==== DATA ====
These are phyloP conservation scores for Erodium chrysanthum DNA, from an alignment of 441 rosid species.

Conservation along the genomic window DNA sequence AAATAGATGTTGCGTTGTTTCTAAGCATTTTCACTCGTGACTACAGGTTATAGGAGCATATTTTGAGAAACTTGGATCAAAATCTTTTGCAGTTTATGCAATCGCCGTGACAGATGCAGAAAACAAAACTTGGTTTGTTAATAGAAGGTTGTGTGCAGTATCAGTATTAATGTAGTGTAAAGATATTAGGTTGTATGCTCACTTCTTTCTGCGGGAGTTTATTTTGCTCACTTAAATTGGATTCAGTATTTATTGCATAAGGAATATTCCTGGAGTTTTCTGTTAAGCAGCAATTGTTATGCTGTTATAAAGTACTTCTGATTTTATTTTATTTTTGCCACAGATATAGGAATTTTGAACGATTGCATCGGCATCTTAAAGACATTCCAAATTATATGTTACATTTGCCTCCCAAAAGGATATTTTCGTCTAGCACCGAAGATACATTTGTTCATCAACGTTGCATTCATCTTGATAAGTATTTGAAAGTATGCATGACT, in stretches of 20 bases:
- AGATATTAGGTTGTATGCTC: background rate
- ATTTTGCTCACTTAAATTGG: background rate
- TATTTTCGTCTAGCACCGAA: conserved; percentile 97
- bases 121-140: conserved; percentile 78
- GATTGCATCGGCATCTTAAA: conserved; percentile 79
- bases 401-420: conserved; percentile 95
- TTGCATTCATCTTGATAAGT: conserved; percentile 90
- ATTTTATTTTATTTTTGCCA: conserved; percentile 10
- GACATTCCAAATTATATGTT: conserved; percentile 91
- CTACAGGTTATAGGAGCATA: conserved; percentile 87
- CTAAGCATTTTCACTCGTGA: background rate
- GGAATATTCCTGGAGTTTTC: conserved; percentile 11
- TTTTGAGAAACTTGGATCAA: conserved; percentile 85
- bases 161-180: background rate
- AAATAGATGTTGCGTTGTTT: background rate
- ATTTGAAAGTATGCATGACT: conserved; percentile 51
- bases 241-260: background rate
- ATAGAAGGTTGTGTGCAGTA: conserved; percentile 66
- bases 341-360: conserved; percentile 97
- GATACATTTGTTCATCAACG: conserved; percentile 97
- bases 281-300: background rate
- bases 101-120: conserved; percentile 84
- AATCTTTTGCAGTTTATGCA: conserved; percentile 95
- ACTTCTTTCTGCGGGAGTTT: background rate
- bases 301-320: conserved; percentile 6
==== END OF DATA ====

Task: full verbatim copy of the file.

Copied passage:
These are phyloP conservation scores for Erodium chrysanthum DNA, from an alignment of 441 rosid species.

Conservation along the genomic window DNA sequence AAATAGATGTTGCGTTGTTTCTAAGCATTTTCACTCGTGACTACAGGTTATAGGAGCATATTTTGAGAAACTTGGATCAAAATCTTTTGCAGTTTATGCAATCGCCGTGACAGATGCAGAAAACAAAACTTGGTTTGTTAATAGAAGGTTGTGTGCAGTATCAGTATTAATGTAGTGTAAAGATATTAGGTTGTATGCTCACTTCTTTCTGCGGGAGTTTATTTTGCTCACTTAAATTGGATTCAGTATTTATTGCATAAGGAATATTCCTGGAGTTTTCTGTTAAGCAGCAATTGTTATGCTGTTATAAAGTACTTCTGATTTTATTTTATTTTTGCCACAGATATAGGAATTTTGAACGATTGCATCGGCATCTTAAAGACATTCCAAATTATATGTTACATTTGCCTCCCAAAAGGATATTTTCGTCTAGCACCGAAGATACATTTGTTCATCAACGTTGCATTCATCTTGATAAGTATTTGAAAGTATGCATGACT, in stretches of 20 bases:
- AGATATTAGGTTGTATGCTC: background rate
- ATTTTGCTCACTTAAATTGG: background rate
- TATTTTCGTCTAGCACCGAA: conserved; percentile 97
- bases 121-140: conserved; percentile 78
- GATTGCATCGGCATCTTAAA: conserved; percentile 79
- bases 401-420: conserved; percentile 95
- TTGCATTCATCTTGATAAGT: conserved; percentile 90
- ATTTTATTTTATTTTTGCCA: conserved; percentile 10
- GACATTCCAAATTATATGTT: conserved; percentile 91
- CTACAGGTTATAGGAGCATA: conserved; percentile 87
- CTAAGCATTTTCACTCGTGA: background rate
- GGAATATTCCTGGAGTTTTC: conserved; percentile 11
- TTTTGAGAAACTTGGATCAA: conserved; percentile 85
- bases 161-180: background rate
- AAATAGATGTTGCGTTGTTT: background rate
- ATTTGAAAGTATGCATGACT: conserved; percentile 51
- bases 241-260: background rate
- ATAGAAGGTTGTGTGCAGTA: conserved; percentile 66
- bases 341-360: conserved; percentile 97
- GATACATTTGTTCATCAACG: conserved; percentile 97
- bases 281-300: background rate
- bases 101-120: conserved; percentile 84
- AATCTTTTGCAGTTTATGCA: conserved; percentile 95
- ACTTCTTTCTGCGGGAGTTT: background rate
- bases 301-320: conserved; percentile 6